10 Things You Probably Didn't Know About Retirement Plans
Ed Slott & Company
Part 2 of a 2-Part Series
Posted January 4, 2012
In our last article, we presented Part I of “10 Things You Probably Didn’t Know About Retirement Plans,” which we hope you found helpful. Here is the conclusion.
6. Tax Breaks for Beneficiaries
Special tax benefits available to certain qualified plan participants taking lump sum distributions, such as net unrealized appreciation (NUA), 10 year income averaging and pre-1974 capital gains elections, are also available for use by their inheriting beneficiaries. Generally, NUA is available to anyone receiving an in-kind distribution of employer securities from a plan. The other benefits are applicable only with respect to a plan participant who was born prior to January 2, 1936, and can be elected just once after 1986.
7. Income Beneficiaries of Trusts May Receive Only 10% of the Expected Amount
Income beneficiaries of a trust that is a beneficiary of an IRA or qualified plan may be in for a rude surprise. More than 40 states have adopted the Uniform Principal and Income Act, which provides that an RMD paid to a trust from an IRA or qualified plan shall consist of 90% principal and 10% income. Therefore, distributions from a trust that limits the trustee to distributing only the income will include just 10% of the RMD. This could result in the loss of the marital deduction in QTIP trusts.
8. Roth Recharacterization Tax Confusion
A Roth conversion can be recharacterized back to a traditional IRA for any reason up to October 15th of the year following the year of conversion. If a full recharacterization is completed, the total income tax that was paid or would have been due on the conversion is eliminated, even if the account has declined in value. Also, any gains that were earned after the conversion will be moved as part of the recharacterization, without any tax consequences.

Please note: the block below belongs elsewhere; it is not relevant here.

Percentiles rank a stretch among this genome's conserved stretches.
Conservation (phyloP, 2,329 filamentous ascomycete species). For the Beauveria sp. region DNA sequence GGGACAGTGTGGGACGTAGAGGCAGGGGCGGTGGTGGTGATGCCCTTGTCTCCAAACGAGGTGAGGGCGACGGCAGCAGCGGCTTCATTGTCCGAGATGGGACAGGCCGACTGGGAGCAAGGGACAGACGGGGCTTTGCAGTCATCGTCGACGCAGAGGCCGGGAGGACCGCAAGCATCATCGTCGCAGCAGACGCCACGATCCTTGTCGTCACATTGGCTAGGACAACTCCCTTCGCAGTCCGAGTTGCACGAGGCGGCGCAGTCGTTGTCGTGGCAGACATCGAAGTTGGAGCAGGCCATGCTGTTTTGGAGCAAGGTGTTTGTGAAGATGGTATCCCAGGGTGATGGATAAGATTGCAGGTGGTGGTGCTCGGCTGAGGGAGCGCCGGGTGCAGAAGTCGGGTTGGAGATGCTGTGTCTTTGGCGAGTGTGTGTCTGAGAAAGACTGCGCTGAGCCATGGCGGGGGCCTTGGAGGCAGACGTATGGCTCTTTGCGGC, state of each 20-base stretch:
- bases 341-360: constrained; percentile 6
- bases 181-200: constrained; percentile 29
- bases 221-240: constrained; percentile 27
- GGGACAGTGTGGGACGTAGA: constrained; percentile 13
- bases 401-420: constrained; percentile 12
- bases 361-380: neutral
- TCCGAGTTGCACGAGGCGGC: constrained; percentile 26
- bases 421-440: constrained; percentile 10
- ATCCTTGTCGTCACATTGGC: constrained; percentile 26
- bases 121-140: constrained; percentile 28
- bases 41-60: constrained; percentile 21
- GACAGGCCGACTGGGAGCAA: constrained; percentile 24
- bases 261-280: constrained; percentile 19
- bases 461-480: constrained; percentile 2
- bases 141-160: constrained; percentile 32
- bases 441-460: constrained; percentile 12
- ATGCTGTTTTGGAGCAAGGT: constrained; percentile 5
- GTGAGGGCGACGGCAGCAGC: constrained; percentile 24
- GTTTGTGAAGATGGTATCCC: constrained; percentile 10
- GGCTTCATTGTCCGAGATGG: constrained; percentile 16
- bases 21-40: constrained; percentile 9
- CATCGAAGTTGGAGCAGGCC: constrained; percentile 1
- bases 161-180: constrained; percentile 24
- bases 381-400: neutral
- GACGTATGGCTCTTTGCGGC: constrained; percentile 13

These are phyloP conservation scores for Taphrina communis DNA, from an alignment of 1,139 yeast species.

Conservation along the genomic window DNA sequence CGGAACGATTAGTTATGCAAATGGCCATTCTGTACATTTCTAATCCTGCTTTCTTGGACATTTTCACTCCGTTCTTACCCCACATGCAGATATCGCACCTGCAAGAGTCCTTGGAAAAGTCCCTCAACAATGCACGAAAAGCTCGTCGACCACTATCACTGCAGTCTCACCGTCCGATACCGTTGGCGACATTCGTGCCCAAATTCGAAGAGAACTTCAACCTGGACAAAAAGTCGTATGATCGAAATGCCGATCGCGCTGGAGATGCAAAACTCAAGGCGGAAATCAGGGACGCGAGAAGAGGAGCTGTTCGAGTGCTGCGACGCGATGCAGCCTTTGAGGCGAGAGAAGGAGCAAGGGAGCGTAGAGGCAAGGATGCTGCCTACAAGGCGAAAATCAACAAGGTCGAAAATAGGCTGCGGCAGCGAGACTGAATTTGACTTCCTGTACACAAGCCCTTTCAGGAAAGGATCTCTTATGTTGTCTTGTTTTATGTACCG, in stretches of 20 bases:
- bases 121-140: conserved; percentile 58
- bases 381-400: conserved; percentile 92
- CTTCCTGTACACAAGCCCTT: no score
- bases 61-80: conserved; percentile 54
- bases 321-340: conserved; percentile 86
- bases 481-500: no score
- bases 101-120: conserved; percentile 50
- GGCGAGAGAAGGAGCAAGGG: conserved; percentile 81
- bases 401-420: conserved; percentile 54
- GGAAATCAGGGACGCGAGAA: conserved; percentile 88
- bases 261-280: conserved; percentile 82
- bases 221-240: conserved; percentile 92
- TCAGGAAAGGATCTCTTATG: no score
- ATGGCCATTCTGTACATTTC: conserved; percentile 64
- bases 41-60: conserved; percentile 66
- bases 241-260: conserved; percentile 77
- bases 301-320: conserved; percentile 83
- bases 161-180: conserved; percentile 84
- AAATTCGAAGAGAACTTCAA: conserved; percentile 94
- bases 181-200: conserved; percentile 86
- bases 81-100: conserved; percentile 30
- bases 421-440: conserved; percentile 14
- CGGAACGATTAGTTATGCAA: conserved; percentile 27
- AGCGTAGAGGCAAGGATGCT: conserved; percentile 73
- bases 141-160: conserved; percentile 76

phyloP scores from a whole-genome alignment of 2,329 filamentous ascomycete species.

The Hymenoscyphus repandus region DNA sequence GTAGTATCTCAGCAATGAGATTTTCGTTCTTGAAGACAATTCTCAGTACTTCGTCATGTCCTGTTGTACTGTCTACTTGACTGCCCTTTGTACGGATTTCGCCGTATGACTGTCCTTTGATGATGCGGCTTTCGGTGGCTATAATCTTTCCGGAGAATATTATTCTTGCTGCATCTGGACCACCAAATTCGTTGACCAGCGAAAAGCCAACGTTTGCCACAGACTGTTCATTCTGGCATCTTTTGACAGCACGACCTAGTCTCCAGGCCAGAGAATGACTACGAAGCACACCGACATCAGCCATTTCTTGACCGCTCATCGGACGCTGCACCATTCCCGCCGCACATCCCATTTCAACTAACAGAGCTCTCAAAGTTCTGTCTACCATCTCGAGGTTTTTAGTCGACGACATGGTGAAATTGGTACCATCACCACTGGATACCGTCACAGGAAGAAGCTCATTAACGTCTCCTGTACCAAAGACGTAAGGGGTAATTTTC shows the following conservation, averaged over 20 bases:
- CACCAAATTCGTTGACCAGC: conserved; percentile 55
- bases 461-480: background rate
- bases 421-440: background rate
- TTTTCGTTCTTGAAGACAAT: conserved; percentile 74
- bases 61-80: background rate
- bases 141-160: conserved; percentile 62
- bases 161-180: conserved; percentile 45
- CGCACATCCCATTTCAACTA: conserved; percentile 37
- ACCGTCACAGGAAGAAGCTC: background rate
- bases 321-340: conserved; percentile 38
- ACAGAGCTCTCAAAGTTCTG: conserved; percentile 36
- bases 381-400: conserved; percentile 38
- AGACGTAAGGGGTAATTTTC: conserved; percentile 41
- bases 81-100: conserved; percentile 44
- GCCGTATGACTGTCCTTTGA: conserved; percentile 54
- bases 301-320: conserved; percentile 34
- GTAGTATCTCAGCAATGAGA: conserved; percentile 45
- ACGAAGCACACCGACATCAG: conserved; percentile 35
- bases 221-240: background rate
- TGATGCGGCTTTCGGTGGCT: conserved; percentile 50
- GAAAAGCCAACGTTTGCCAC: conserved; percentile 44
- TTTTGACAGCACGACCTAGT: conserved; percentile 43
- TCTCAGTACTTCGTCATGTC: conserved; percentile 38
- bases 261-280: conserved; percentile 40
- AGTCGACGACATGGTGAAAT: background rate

9. Prenuptial Agreements Are Not Valid for Qualified Plan Assets
The waiving of rights by a fiancée in a prenuptial agreement to all or a portion of their future spouse’s qualified plan benefits is not enforceable. Under ERISA, only a person who is the plan participant’s spouse at the time they consent can waive the rights to these assets. Regardless of future status, a fiancée does not qualify.
10. You Must Be Age 70 ½ or Older to make a Qualified Charitable Distribution (QCD)
Unlike RMDs, which begin for IRA owners in the year they turn age 70½, a QCD can only be made by an IRA owner or beneficiary who has actually attained age 70½ or older at the time the distribution is made. Currently, the QCD provision is in effect through the end of 2011.
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